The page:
Global Polio Eradication Initiative Not On Track To End Transmission by 2012, Report Says
The latest quarterly report (.pdf) by an independent board that monitors the progress of the Global Polio Eradication Initiative (GPEI), released in mid-October, warned that “unless the program addresses ‘fundamental problems,’ there is a ‘substantial risk’ that stopping polio transmission will not be achieved by end-2012,” AlertNet reports. “‘Important changes in style, commitment and accountability are essential,’ the panel of international health experts said,” according to AlertNet, which adds, “Afghanistan, India, Nigeria and Pakistan are still classified as ‘polio-endemic,'” and “in Angola, Chad and Democratic Republic of Congo, transmission has become re-established for 12 months or more.”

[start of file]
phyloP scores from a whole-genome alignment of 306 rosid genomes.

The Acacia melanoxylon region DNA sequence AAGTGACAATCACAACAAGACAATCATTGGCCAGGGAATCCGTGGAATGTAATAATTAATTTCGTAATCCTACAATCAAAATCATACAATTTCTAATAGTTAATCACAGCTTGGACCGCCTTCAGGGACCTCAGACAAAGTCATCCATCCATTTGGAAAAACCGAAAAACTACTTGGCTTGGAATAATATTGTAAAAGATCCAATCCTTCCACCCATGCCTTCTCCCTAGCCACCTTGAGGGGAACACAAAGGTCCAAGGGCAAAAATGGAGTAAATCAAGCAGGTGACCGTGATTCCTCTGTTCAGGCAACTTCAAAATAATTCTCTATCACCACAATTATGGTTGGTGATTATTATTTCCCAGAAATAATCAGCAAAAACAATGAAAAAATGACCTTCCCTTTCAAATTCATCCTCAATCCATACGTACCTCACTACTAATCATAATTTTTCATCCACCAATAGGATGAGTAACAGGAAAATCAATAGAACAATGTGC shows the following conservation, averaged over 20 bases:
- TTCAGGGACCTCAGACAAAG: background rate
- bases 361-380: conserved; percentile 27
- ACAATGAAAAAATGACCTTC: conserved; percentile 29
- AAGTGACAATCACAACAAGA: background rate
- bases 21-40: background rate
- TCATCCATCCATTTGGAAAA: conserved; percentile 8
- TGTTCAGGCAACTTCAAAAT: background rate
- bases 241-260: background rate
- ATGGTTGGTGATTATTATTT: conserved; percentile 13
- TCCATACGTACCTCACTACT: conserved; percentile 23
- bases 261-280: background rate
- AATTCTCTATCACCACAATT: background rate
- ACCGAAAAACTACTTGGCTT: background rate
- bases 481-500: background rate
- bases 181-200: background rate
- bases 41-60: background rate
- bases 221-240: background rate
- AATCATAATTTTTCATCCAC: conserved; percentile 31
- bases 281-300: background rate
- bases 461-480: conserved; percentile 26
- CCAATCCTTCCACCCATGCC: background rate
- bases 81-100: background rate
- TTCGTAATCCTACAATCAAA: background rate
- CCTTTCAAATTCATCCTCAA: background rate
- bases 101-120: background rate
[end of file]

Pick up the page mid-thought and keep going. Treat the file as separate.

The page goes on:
GPEI — which includes the WHO, the CDC, the Bill & Melinda Gates Foundation and UNICEF — “has warned that insufficient funding at this stage would jeopardize the entire eradication effort,” and “[t]he initiative … faces a funding gap of $535 million, according to its website,” AlertNet notes (Rowling, 10/21). The board writes in the report that GPEI is “not wholly open to critical voices, perceiving them as too negative — despite the fact that they may be reporting important information from which the program could benefit,” Wired Magazine’s “Superbug” blog writes (McKenna, 10/22). The report release coincides with World Polio Day, observed on October 24, according to a Gates Foundation press release, in which the foundation calls for “increased commitment and greater accountability from political leaders to end polio, and for supporters around the world to lend their voices to the fight” (10/24).